Jimmy Blackmore, like his brother George before him, captained St Peter's College at football and went on to a brief career with Norwood.
Born at Kent Town on 28 September 1876, Jimmy was a keen schoolboy footballer and cricketer. As captain of the St Peter's College First 20 in 1896, he extracted a measure of revenge for the pain George had suffered in the equivalent clash with Prince Alfred College five years before. In 1891, with George at the helm, St Peter's was held scoreless in the last quarter while Prince Alfred banged on 5.2 to win by a goal. Under Jimmy, with his youngest brother Edwin as valuable support, St Peter's won the intercollegiate match 6.8 to nil - the only time either of the old rivals failed to score.
Jimmy also played a gritty innings of 24 to stave off a threatened collapse as St Peter's successfully negotiated a victory target of 101 in the 1896 intercollegiate cricket match.
Jimmy was 18 when he and schoolmate Stuart Bright were given a run in the Norwood team which thumped North Adelaide, 14.14 to 4.7, in August 1895. At the start of the following season, The Express and Telegraph listed new players for Norwood and added that Blackmore and Bright of St Peter's College would further bolster the team after the intercollegiate match in June.
Blackmore certainly did. He played regularly through the latter half of the season, most notably kicking two goals in the 6.11 to 3.6 defeat of Port Adelaide in July. Norwood, which had lost a swag of players to the WA goldfields the previous year, finished strongly in second position. Jimmy's efforts received high praise. 'Onlooker' in The Chronicle said the promising junior "is one of the finest marks in the team, and will be a great player next season".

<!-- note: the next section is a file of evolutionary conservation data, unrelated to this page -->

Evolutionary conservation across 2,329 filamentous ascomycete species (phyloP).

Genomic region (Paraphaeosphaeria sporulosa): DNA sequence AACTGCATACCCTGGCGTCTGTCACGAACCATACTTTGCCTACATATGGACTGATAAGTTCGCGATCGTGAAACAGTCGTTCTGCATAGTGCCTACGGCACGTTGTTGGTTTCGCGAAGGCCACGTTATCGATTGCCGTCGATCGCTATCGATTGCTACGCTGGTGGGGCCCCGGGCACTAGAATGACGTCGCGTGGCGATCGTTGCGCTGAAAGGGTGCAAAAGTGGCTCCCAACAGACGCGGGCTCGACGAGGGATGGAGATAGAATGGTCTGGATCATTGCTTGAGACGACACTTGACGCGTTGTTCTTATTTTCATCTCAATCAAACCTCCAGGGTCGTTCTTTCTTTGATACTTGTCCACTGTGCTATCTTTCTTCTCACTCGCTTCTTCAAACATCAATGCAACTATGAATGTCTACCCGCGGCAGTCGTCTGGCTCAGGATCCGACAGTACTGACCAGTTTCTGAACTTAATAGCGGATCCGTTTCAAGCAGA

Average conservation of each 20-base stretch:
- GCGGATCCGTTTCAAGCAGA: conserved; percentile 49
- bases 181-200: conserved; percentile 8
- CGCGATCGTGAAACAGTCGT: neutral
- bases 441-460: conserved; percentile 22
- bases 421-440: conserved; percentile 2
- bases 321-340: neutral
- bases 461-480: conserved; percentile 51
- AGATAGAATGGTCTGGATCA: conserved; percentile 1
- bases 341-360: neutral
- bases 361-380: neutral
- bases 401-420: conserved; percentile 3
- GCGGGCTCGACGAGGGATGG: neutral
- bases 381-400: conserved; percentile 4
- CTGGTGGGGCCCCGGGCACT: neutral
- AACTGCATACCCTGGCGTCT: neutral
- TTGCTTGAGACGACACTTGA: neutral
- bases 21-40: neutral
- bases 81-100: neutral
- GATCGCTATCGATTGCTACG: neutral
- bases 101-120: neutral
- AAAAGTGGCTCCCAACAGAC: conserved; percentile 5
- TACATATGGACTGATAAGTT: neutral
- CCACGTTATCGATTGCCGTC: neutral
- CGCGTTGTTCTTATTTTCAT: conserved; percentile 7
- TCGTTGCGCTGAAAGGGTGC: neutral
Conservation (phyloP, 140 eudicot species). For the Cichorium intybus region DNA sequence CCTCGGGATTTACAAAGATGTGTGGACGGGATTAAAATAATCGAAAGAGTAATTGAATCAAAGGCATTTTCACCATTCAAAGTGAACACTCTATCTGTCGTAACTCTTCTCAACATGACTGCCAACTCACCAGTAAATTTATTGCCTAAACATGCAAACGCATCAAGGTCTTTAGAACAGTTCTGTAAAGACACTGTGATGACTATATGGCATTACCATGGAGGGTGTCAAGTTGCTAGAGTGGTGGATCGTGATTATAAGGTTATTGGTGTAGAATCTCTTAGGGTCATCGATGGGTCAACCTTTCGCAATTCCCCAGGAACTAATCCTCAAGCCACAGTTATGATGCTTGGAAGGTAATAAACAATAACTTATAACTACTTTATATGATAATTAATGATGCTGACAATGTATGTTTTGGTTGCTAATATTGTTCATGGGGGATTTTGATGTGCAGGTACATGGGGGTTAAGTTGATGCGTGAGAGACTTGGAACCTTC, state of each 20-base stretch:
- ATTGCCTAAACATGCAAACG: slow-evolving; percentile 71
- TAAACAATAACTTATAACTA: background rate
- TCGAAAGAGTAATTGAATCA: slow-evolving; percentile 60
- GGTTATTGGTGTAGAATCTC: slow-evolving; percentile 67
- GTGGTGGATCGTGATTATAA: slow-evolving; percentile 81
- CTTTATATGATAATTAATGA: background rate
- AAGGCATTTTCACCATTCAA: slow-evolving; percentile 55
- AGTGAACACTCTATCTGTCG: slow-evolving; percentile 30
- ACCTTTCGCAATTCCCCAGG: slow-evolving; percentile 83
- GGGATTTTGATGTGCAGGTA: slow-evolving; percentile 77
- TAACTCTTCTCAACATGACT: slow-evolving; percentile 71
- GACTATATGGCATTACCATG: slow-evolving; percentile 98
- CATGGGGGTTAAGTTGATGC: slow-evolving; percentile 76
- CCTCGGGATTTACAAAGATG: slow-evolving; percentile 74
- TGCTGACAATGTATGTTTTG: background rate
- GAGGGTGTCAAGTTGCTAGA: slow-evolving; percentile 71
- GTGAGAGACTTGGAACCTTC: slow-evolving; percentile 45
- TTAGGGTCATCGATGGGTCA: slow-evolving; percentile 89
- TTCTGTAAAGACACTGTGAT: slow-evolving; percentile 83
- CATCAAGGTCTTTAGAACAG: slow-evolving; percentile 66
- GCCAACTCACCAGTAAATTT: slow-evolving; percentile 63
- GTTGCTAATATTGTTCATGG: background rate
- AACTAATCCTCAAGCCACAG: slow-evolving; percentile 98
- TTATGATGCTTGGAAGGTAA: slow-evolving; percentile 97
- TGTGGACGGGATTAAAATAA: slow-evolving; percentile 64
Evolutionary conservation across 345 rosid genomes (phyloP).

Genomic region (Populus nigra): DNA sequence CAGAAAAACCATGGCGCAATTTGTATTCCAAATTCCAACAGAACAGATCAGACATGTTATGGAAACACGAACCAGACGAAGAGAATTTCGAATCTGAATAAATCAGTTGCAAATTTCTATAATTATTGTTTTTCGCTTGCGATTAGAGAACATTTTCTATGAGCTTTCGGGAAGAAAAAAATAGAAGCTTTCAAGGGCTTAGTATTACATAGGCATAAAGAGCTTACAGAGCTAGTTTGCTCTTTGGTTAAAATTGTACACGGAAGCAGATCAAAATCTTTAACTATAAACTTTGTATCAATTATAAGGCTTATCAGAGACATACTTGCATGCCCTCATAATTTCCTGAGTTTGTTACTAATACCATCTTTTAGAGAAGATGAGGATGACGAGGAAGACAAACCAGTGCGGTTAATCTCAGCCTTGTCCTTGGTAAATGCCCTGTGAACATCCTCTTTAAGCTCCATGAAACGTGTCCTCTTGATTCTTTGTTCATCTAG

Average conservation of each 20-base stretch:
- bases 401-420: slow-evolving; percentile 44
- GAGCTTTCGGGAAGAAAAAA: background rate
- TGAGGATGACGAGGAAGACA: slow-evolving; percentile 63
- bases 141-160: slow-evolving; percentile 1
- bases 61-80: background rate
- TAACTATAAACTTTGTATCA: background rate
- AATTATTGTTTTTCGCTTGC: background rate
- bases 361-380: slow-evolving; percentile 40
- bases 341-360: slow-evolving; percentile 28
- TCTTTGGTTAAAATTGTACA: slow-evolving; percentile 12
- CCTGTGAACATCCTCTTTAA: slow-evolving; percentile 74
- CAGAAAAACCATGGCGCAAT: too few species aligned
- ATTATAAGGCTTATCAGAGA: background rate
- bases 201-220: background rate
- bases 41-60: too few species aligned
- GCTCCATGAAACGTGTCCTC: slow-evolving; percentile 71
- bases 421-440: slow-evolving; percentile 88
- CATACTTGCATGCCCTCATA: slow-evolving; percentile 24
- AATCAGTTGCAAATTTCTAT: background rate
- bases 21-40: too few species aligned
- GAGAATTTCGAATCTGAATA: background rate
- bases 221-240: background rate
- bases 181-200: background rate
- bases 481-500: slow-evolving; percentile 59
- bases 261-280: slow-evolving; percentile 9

It did not happen. Although seen as a likely replacement for one of the senior men who were unavailable at the start of the 1897 season, he chose instead to concentrate on his studies at the School of Mines and Industry, where he graduated with a Diploma in Metallurgy in 1899.
Jimmy's closest brothers also played senior football - George with Geelong in 1893 and Norwood in 1894, and Edwin with North Adelaide in 1897. All three boys, the youngest of six brothers, were greatly encouraged in their sport by their father, Edwin Gordon Blackmore CMG, who loved to engage in outdoor activities while serving as Clerk of the South Australian Parliament and, from 1901 to 1908, as the first Clerk of the Commonwealth Parliaments.
When their father died in 1909, Jimmy and Edwin were working as assayers in the Transvaal, where George, who had served in the Boer War, had settled as a farmer. Jimmy was an assayer for the Bank of Africa in Johannesburg in 1903. He married Lilian Williams, formerly of North Adelaide, at Durban, Natal, on 3 May 1904.
P Robins Oct 2017
* Picture kindly supplied by Andrea McKinnon-Matthews, Archivist at St Peter’s College.